detail as the one Jus! mentioned. He
gave directions for the finding of this
treasure, but warned the farmer that It
could be obtained only one night In
the year. In the autumn, when the Jn.
dlan ghost who were placed there to
guard It were absent from sundown to
sunrise to attend the corn dance. If
they returned and found the man dig
ging there they would kill him with a
shower of arrows. -
Had the Gold la His Grasp.
The stranger added that he had found
the locality of the treasure from the
presence of three stones that had been
described to him as sign, and that ha
had set himself to digging on the night
mentioned when the braves were to be
absent for the dance. The gold was
burled vary deep and It was already
kmc Into the nomine twilight when his
hovel struck upon a hard substance
which proved to be an earUiern pot. He
was feverish wHh excitement to obtain
the treasure before the return of the
spirits, for but little time remained to
him. He had digged the earth away,
and with perspiration streaming from
very pore, was about to lift the treas
ure from Its resting place, when he
heard loud scream not unlike the
whoop of an Indian. Immediately he
' became conscious of a number of In
diana circling about him. .. Instantly
there wa a shower of arrows, from
the midst of which he escaped with
(he greatest difficulty.
. The stranger and his caller returned;
to the part of the field where the
strange occurrence had been, and sure
enough, there was he hole In the
ground, which showed that the man
might have been digging there nearly
the whole night. At the bottom was the
Impression of a vessel such as money
might have been burled In. but every
vestige of It had disappeared.
Spirits Play tho Organ.
The following ghost story was heard
from a man who was an eye witness.
He was one of the watchers with a slok
man who wus dying with a wasting
disease. A dim light wus kept In the
room at night generally, but on the oc
casion In question there was none.
Shortly after midnight the watcher de
clared that he hud heard a hymn
played on a large reed organ In the
room, and that on looking closely he
had seen the pedals 'moving and what
seemed to be the form of a ghost play
ing the keys.
He ruthed from the room In dismay
and aroused one of the sleepers with his
story of the apparition) Moth returned,
and there wai the sound of the music,
soft and low. and In Varying keys. It
cun be imagined how their feelings
were moved upon by the circumstances
in the dead of the night and In the
presence of the sleeping mivn overcome
with his sickness. One of them sum
moned the courage to go nearer. It ap
peared that the sound of the music was
due to the wind which blew through on
open window, and In some manner fell
upon the reeds In the back of the organ.
The ghost at the keys was the product
of an excited Imagination.
THE UOKSELKSS CARRIAGE.
Here is an Argument Tending to Prove
That it is kenlly Cheaper Than the
Uorso and iWriace.
From the New York Tribune.
It looks a little appalling to a man
who hasn't kept horses that a horseless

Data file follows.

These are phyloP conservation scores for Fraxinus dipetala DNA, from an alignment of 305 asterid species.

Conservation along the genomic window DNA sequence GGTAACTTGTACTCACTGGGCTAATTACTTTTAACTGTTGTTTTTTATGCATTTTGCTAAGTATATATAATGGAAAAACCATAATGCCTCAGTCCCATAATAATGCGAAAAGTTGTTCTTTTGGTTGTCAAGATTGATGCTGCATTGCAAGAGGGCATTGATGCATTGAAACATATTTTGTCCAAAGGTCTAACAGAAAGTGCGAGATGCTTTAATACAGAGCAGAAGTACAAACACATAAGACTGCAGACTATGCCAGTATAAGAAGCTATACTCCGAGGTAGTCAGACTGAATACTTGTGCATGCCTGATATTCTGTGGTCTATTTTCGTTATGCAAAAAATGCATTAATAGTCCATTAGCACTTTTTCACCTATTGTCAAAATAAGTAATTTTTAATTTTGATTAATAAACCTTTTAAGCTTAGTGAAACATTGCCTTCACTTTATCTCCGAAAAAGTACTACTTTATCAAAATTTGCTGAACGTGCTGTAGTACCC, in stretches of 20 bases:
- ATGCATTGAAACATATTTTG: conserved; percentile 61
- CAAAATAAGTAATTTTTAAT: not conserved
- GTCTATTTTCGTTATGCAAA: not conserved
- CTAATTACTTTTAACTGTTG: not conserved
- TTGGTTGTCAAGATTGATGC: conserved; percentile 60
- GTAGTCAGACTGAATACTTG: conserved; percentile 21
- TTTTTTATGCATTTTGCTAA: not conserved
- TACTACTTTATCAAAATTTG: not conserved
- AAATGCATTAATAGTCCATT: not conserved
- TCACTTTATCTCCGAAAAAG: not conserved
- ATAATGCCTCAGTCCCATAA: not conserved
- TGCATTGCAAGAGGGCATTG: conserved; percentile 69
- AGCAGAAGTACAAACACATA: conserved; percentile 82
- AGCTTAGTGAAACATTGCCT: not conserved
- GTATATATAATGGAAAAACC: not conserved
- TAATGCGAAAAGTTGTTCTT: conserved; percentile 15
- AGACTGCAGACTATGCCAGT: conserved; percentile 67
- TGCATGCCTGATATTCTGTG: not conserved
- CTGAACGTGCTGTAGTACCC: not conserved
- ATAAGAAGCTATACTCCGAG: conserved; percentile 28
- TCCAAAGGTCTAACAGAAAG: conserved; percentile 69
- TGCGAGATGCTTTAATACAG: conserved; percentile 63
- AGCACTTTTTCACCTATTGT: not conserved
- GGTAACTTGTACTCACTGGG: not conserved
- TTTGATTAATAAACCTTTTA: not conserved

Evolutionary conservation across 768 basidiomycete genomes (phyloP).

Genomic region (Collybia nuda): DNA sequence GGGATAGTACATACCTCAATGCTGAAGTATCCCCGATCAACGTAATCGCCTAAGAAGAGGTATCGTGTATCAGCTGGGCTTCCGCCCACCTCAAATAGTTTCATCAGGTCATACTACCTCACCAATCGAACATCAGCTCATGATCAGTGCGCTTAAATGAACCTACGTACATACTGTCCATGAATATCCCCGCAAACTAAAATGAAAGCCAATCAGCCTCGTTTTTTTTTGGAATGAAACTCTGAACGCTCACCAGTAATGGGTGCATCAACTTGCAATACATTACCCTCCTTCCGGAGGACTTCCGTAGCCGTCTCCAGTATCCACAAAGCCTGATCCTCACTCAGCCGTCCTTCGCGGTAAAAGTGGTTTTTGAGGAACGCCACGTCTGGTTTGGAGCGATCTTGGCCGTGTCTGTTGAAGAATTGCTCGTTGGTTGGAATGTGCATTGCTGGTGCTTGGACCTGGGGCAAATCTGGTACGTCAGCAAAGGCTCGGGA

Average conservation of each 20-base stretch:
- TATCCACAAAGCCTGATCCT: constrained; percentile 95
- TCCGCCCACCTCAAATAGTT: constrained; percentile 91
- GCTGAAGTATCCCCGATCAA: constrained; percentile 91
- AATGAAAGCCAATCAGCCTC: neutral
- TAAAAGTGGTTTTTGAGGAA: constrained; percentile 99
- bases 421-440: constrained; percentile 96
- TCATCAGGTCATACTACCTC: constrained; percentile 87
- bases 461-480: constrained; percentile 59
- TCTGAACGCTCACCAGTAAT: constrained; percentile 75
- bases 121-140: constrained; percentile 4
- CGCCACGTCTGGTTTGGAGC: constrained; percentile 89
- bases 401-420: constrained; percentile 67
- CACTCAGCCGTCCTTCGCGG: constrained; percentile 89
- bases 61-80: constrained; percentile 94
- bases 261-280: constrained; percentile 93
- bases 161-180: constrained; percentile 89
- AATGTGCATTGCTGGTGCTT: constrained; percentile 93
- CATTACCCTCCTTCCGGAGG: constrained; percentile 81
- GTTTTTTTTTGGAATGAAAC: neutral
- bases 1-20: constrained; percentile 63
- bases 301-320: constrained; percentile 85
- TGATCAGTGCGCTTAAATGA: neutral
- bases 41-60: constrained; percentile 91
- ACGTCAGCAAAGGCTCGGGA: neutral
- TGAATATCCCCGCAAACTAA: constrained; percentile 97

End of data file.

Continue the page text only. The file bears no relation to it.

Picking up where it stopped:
carriage should cost say 11,000, and that
Is the averuge price In Purls for one of
thee vehicles, but what would It cost
to buy even a modest carriage? Hardly
any one would care to run a horseless
carriage more than ten hours a day,
and a b horse-power motor would be
more thuti sufficiently powerful. Yoj
have here a cost of 50 cents a day, or
113 a month. It would be under favora
ble circumstances. Indeed, that a good
horse could be ktipt In New York city
for less than $3a a. month, ar.I the cost
might be $50. The advantage In favor
of the motor carriage on this score of
running expenses is apparent.
r.ut to tegln with the cost of the
horse. To get any kind of a fair driv
ing horse as the New York horse mar
kets are at present one must pay $.'!00
or $100, and many a dealer will scoff
at these figures. To have a team at all
to be compared with a horseless car
riage, such an outfit as would enable
the owner to pretend that he preferred
a drive behind a pair of nice horses to
a ride In a horselass carriage. It would
be nmowuuury to pa-y -at least t.O down,
and to secure a choice of steeds $1,000
would not be at all an extravagant
price to pay. This Is for the horses
alone. It may be safe to add that to
have a suitable trap, with harness,
robes, whip, blankets and accessories,
It will be found Impossible to do with
much less than another $1,000.
The Difference In Cost.
To start a line pair of horses and a
carriage, then. It may cost $2,000. But
the limit Is by no means reached. It Is
a little like yachting, this keeping a
carriage. The first cost and the actual
running expenses are not all. The In
cidentals cannot be overlooked. In the
first place, not every man Is a horse
man. And even a pretty fair horseman
Is llktily to be talked over by his coach
man. This worthy has two ideas on the
subject of making money. He consid
ers It his prerogative to buy your horses
for you and his duty to have them Pick
or lame as much as possible In order
that he may gtt his commission from
his friend, the veterinary surgeon. Vol
umes could be written about the trUJcs
of the rawally coachmen that are
played In this city every day. A horse
dealer could sell horses at from a quar